5 Things Chronic Illness Patients Wish Their Significant Other Understood

You know the drill. Before I get started, I just want to get this out of the way: 

I am not a health professional - medical, mental or otherwise. This blog post and all of the content on www.sagewolfsong.com is NOT medical advice, treatment, cure, diagnosis or anything along those lines. I am simply a woman who's fought her medical history and come out stronger for it.

Chronic illness is a part of my life. But it doesn't own me. I do my best not to let it control me. It doesn't define me.

It does, however, like to make relationships a pain in the ass. Because, after almost a decade of pain, fatigue and illness, I've realized that no one understands my situation, unless they're going through it, too. 

blog title graphic 5 things chronic illness patients wish their significant other understood

I'm going to lay this on the line right now: It took YEARS for Hubby and Daughter to really understand just how much of a challenge daily life was for me. It didn't actually sink in for Hubby until he started having migraines himself (his first landed him in the hospital, and it took 3 days for doctors to figure out what was going on). It sunk in further when it was me in the hospital, and a pseudoseizure episode left me with no memory of the previous 20 years - I had no idea who my husband or sister were, and couldn't wrap my head around why my mom looked so OLD.

Hubby and I have had lots of conversations in the past 8 years, since I first got sick. Some, more intense than others; others, louder than we'd like.

And I talk to lots of women (and the occasional man) about the struggles we share, and what we wish our significant others (family, partners, best friends) could understand about what we go through.

In that spirit, I'm sharing the top 5 things I hear that other chronic illness patients wish our SO's understood.

  1. We still love you. We might not be up to shopping all day, regular intimacy, sitting through hours of football in a crowded stadium, or staying up late every night, but the fact that we love you is still very true. In fact, it adds to the physical pain we feel, because we know we're letting you down. We don't want to. But it's how things are right now.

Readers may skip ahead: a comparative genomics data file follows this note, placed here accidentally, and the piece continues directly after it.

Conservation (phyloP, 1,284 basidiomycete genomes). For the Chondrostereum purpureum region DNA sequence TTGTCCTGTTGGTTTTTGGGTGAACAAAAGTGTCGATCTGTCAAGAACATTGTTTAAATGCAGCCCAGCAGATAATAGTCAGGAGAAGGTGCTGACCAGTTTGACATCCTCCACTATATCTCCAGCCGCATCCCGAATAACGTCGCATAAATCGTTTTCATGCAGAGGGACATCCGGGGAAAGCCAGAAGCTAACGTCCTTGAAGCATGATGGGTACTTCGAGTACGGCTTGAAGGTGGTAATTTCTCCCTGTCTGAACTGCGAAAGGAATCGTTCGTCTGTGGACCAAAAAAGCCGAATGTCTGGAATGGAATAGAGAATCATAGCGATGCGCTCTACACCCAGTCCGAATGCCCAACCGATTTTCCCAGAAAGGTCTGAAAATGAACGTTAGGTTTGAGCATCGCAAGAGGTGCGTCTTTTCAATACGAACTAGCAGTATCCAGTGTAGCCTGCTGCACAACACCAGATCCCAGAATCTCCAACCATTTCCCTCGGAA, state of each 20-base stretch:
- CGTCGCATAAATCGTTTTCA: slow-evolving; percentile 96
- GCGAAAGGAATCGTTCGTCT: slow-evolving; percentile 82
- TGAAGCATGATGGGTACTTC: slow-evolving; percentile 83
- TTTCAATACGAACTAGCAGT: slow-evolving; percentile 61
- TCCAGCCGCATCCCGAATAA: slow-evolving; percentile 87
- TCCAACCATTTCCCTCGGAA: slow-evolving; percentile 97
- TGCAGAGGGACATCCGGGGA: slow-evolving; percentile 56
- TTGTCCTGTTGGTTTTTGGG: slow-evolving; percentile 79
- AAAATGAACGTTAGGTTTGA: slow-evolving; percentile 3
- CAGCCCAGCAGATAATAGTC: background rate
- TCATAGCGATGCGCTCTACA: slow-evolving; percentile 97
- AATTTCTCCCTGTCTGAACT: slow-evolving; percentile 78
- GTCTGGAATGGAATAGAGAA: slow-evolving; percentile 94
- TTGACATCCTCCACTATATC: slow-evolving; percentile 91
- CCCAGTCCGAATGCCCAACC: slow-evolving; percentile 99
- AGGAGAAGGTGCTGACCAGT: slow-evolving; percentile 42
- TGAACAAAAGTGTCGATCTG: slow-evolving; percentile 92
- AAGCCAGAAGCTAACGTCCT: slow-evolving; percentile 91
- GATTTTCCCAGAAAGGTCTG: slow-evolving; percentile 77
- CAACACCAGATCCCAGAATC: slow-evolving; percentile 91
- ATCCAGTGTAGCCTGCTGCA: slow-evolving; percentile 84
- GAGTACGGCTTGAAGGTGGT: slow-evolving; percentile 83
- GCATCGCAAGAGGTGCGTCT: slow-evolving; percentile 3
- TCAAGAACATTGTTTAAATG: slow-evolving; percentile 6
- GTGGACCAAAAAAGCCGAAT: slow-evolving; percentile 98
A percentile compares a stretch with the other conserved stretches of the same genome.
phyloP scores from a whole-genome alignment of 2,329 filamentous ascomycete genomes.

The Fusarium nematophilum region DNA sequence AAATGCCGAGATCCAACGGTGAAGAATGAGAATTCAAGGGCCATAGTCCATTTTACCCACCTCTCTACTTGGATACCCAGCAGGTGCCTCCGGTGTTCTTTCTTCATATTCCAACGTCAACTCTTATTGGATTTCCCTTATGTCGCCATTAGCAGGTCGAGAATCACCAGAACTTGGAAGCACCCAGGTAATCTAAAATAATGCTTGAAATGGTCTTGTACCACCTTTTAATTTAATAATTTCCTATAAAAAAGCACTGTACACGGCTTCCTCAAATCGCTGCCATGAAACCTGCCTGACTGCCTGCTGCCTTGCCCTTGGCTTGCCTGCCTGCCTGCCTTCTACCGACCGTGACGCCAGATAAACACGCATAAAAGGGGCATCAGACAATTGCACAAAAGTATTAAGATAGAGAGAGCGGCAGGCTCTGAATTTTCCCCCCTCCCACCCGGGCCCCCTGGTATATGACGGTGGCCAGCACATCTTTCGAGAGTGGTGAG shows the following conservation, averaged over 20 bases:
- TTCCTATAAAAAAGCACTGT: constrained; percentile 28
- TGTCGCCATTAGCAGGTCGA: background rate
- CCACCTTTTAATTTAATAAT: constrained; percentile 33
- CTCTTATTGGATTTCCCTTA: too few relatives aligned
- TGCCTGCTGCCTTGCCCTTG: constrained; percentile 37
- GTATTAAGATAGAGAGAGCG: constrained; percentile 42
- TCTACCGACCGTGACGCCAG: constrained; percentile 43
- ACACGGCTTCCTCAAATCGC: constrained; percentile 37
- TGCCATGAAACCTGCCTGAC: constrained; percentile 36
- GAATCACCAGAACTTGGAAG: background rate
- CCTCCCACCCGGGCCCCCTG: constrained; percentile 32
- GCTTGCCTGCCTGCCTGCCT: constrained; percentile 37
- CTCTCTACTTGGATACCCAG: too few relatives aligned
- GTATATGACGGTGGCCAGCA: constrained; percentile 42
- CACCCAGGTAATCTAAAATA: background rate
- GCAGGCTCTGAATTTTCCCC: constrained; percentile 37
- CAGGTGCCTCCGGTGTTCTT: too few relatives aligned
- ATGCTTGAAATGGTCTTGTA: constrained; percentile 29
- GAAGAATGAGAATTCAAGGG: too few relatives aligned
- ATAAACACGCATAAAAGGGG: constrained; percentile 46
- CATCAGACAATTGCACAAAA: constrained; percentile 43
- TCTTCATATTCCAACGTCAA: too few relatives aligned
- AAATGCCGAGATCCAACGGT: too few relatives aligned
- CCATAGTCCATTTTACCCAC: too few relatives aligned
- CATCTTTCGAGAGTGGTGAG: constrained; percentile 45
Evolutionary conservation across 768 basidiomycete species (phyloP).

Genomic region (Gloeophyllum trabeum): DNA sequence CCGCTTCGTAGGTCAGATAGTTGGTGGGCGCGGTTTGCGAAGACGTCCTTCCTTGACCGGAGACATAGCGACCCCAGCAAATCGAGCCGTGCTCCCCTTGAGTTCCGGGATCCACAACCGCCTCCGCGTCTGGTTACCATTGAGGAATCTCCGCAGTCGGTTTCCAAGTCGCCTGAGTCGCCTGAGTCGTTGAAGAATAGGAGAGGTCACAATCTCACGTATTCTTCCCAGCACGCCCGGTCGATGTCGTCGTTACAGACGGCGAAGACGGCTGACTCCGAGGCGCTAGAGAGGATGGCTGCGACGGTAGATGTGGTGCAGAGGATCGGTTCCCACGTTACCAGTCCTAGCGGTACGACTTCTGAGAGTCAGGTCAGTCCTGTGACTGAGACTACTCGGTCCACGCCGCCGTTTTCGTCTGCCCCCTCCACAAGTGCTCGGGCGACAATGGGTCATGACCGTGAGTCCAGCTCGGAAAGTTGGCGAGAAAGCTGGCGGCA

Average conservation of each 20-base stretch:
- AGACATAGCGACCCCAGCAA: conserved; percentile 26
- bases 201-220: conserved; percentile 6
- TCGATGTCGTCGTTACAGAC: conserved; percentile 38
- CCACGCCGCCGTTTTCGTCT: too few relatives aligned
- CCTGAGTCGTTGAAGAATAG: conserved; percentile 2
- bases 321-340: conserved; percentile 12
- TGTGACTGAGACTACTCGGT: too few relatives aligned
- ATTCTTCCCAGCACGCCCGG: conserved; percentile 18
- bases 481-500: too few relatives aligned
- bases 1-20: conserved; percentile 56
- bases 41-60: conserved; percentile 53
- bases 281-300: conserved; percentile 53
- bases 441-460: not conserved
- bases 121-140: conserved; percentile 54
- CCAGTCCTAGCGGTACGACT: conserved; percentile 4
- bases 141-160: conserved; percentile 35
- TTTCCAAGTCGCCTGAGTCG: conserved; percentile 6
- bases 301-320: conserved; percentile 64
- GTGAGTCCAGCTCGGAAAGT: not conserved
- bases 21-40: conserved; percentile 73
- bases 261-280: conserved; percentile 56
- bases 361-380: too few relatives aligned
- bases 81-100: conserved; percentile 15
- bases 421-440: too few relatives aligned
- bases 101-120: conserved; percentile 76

2. We're doing the best we can. Chronic illness takes a lot out of anyone. We might not keep up the house like we used to, or cook elaborate meals (god, I miss baking!). It doesn't mean we don't want to, but we'd like to be able to spend time with you, without being in utter agony (or medicated to the point of delirium).
  3. We need your support. We're facing a lot of changes, on a daily basis. One day, we might feel fabulous and the next, we feel like crap. This can change from hour to hour, in fact.  Don't assume that because we look fine we ARE fine. We become adept at pretending, because most people don't understand, and it's exhausting to explain it over and over. We need a few safe places where we can honestly say, "I can't keep going." The best gift Hubby ever gave me, was freedom and support when I say "I need to go home and lay down." His understanding that my limits come up hard and fast was a huge blessing in our marriage. What I WANT to do, and what I CAN do, are sometimes two very different things.
  4. We miss our old lives. Chronic illness and pain are life altering, and we didn't ask for this. We know you miss the way things used to be - we do, too. But it serves no one to stay stuck in reverse. Let's work together and find some new things that we can do together.
  5. We're pissed off that our old life is gone. Trust me. No one hates how chronic illness forces you to change your life more than the person that has it. In fact, sometimes, we're so annoyed with how much we CAN'T do anymore, that it spills over and we lash out at you. Have patience. Ask what we need. I can't count the number of times I've had such a hard day, and gotten so little done, due to pain, and then taken it out on Hubby when he comes home and asks why I didn't get XYZ done. I've already been in tears that day because it just hurts so DAMN much. I've already beaten myself up for the things I didn't get done. He's learned that it's best to ask what I need, which is very often a hug and someone to hold me while I cry buckets of angry tears.

pinnable - 5 things chronic illness patients wish their significant other understood

It's been a rough road. Thankfully, Hubby and Daughter and I have mostly figured out ways to understand each other's burdens. And if I've done what I set out to do in this post, you can relate, and you have something to share with those close to you who are having difficulty putting this all together.

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